With several states still yet to finish counting votes, those on a thin margin could still hand the presidency to either incumbent Donald Trump or challenger Joe Biden, though Biden looks closer to the line at the time of writing.
The United States Ambassador to Denmark Carla Sands – a Trump appointee – said in the aftermath of the vote that she hoped for a peaceful transition regardless of the result.
Speaking at a small post-election event at the Marriott Hotel in Copenhagen on Wednesday morning, Sands said she did not want to “speculate about who wins”.
The ambassador said she hoped for a Trump win but also that her hope was “for a peaceful transition of power”, according to news wire Ritzau’s report from the event.
She also said she hoped “all Americans will support the man – whoever that will be – who is president”.
Sands’ comments strike a remarkably conciliatory note, given that Trump propagated disinformation about voter fraud prior to the election and has already falsely claimed victory and filed lawsuits in a number of states.
Denmark-based Americans who responded to The Local’s requests for reactions to the election tended to lean Democratic – in fact, we didn’t receive any responses expressing support for Trump.
Ryan Glass said on Thursday morning he was “cautiously optimistic” about the outcome of the national vote.
“Happy America showed up to the polls. Hoping we’ll see a return of the US to the global table,” Glass wrote via a tweet.
Cautiously optimistic. Happy America showed up to the polls. Hoping we’ll see a return of the US to the global table.
— ryan glass (@rglass44) November 5, 2020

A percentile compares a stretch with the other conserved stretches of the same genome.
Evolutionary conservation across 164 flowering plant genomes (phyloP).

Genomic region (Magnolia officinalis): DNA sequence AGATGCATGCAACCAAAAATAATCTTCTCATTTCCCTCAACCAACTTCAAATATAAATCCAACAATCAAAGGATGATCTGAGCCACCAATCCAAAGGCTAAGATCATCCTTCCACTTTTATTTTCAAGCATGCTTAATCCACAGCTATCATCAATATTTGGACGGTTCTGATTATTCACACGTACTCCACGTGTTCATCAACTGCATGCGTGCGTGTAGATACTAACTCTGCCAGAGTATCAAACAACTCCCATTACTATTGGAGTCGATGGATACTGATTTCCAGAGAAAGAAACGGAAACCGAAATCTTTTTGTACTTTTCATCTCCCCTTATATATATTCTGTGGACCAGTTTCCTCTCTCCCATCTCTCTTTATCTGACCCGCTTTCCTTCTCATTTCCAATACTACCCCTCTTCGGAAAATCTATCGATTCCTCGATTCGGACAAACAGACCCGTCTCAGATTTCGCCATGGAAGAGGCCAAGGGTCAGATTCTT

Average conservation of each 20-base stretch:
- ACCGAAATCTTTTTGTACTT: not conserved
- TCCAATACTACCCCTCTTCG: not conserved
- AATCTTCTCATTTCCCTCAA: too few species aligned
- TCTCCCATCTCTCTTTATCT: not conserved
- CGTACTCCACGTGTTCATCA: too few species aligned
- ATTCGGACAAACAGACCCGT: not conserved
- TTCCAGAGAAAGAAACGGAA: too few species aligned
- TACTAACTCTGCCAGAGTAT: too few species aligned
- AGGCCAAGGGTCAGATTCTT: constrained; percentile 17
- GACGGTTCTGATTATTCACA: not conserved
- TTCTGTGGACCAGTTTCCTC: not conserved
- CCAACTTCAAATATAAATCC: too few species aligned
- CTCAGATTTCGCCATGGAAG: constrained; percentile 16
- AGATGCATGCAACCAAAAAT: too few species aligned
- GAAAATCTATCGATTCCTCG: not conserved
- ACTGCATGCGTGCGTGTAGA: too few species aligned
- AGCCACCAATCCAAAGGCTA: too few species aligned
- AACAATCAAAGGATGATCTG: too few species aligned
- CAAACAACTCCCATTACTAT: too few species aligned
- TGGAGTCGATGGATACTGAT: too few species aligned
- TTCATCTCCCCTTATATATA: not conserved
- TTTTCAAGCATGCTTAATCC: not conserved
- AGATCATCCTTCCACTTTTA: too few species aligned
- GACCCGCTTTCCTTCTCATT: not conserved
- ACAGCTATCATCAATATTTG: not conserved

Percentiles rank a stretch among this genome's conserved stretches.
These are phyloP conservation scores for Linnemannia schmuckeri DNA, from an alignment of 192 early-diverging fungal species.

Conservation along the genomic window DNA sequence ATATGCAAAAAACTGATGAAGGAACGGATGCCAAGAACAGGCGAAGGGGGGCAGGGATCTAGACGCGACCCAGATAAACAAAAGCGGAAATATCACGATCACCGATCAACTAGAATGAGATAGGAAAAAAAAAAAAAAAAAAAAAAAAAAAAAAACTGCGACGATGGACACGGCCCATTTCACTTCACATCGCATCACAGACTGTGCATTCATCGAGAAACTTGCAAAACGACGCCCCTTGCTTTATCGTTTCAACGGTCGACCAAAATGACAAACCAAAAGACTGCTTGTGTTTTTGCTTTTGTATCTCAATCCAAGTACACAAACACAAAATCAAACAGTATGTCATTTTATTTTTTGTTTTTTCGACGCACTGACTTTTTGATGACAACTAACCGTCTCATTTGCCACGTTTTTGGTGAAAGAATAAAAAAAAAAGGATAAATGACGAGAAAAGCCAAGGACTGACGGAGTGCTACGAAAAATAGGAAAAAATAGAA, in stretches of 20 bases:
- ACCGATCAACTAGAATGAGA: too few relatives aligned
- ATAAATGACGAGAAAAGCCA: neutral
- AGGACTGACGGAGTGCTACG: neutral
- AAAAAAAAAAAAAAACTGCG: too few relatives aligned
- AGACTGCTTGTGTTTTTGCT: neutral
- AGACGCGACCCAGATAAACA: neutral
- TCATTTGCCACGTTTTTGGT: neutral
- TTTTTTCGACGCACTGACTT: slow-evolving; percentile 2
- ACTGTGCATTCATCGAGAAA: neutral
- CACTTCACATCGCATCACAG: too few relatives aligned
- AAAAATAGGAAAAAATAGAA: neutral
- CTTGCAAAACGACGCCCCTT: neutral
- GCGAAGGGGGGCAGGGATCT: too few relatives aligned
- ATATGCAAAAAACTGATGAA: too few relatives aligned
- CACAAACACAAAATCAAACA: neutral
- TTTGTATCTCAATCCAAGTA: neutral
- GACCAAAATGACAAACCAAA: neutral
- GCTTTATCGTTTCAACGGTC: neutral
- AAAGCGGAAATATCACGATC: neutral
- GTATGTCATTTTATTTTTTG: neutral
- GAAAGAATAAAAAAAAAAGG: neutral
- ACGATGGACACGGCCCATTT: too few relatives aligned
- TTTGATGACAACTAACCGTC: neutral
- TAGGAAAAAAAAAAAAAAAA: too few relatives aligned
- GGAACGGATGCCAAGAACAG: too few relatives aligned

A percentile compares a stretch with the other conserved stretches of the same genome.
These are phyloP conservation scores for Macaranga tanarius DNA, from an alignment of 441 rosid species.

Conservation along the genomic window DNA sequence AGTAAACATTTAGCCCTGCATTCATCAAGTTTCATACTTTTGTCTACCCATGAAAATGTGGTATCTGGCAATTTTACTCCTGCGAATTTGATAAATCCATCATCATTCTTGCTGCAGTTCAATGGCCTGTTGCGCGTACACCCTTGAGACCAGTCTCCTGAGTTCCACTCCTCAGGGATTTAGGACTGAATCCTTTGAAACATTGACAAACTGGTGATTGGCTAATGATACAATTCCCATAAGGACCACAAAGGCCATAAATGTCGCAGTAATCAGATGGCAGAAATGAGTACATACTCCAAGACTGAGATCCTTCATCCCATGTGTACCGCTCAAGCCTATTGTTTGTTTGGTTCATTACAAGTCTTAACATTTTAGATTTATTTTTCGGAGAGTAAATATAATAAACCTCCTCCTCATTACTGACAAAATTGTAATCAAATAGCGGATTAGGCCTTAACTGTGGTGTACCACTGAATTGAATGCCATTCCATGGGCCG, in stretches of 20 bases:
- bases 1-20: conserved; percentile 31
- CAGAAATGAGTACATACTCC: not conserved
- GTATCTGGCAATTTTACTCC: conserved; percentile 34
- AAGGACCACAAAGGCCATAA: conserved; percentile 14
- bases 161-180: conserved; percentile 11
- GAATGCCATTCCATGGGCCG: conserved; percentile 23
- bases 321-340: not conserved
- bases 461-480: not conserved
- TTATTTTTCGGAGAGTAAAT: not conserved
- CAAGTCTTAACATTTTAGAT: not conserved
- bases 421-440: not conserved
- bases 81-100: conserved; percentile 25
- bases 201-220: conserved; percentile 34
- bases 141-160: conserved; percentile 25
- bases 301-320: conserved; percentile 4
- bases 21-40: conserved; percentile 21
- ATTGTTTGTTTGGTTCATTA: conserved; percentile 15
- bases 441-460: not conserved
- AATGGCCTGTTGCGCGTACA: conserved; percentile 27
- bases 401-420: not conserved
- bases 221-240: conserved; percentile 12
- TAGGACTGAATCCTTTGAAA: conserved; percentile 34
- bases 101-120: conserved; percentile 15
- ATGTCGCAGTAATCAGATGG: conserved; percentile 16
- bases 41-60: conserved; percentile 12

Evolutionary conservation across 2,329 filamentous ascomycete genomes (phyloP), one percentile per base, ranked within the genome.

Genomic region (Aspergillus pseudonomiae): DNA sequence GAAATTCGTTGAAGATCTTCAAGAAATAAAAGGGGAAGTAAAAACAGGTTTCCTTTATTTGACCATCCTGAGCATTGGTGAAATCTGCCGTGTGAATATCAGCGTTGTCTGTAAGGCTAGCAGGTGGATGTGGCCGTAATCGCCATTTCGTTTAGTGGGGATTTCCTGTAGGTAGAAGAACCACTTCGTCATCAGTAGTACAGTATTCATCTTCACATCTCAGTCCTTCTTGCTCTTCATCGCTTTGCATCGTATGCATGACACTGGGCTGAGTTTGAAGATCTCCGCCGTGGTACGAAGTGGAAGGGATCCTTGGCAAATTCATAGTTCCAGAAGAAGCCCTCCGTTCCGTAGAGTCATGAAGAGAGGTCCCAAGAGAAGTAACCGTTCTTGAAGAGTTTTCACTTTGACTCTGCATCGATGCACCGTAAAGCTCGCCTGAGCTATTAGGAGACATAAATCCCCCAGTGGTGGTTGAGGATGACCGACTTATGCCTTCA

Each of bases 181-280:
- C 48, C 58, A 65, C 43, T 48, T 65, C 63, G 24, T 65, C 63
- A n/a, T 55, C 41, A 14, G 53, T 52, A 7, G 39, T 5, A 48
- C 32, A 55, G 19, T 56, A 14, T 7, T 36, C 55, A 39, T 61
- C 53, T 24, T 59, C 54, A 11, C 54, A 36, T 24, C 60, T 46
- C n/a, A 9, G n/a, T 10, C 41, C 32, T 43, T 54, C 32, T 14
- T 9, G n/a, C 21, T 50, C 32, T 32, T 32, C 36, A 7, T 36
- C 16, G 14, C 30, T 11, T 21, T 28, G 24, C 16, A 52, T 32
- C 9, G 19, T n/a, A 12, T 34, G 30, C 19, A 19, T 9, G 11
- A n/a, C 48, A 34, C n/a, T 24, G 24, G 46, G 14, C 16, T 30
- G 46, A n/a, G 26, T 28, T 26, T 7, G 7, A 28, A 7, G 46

The importance given to global engagement by a Denmark-based American is perhaps unsurprising.
David S. Miller, vice chair and spokesperson with Democrats Abroad Denmark, told The Local via email he was “hopeful that Joe Biden will win the presidential election” based on election counts as of around noon on Thursday, Danish time.
“Most of the Democrats living in Denmark who I've talked to, as well as myself, are not taking it for granted that Biden is going to win. We all suffer from the trauma of 2016, where the polls showed that Hillary Clinton would win. Even this time around, polls showed that Biden would win, but when it came to Election Day, the actual margins were much thinner than what the polls indicated,” Miller noted.
Votes by foreign-based US nationals, which could be expected to lean Democratic, appear to have increased in 2020 compared to 2016, he said.
“From the statistics Democrats Abroad has gathered, it looks like votes by Americans living abroad has doubled in this election compared to 2016. I feel this is due to the polarizing effect Trump has had on Americans, and Americans living abroad in particular have seen how the international reputation of the United States has been damaged under his Administration,” Miller wrote.
“We have a very divided United States, and among Joe Biden's many tasks will be to reunite Americans,” he added.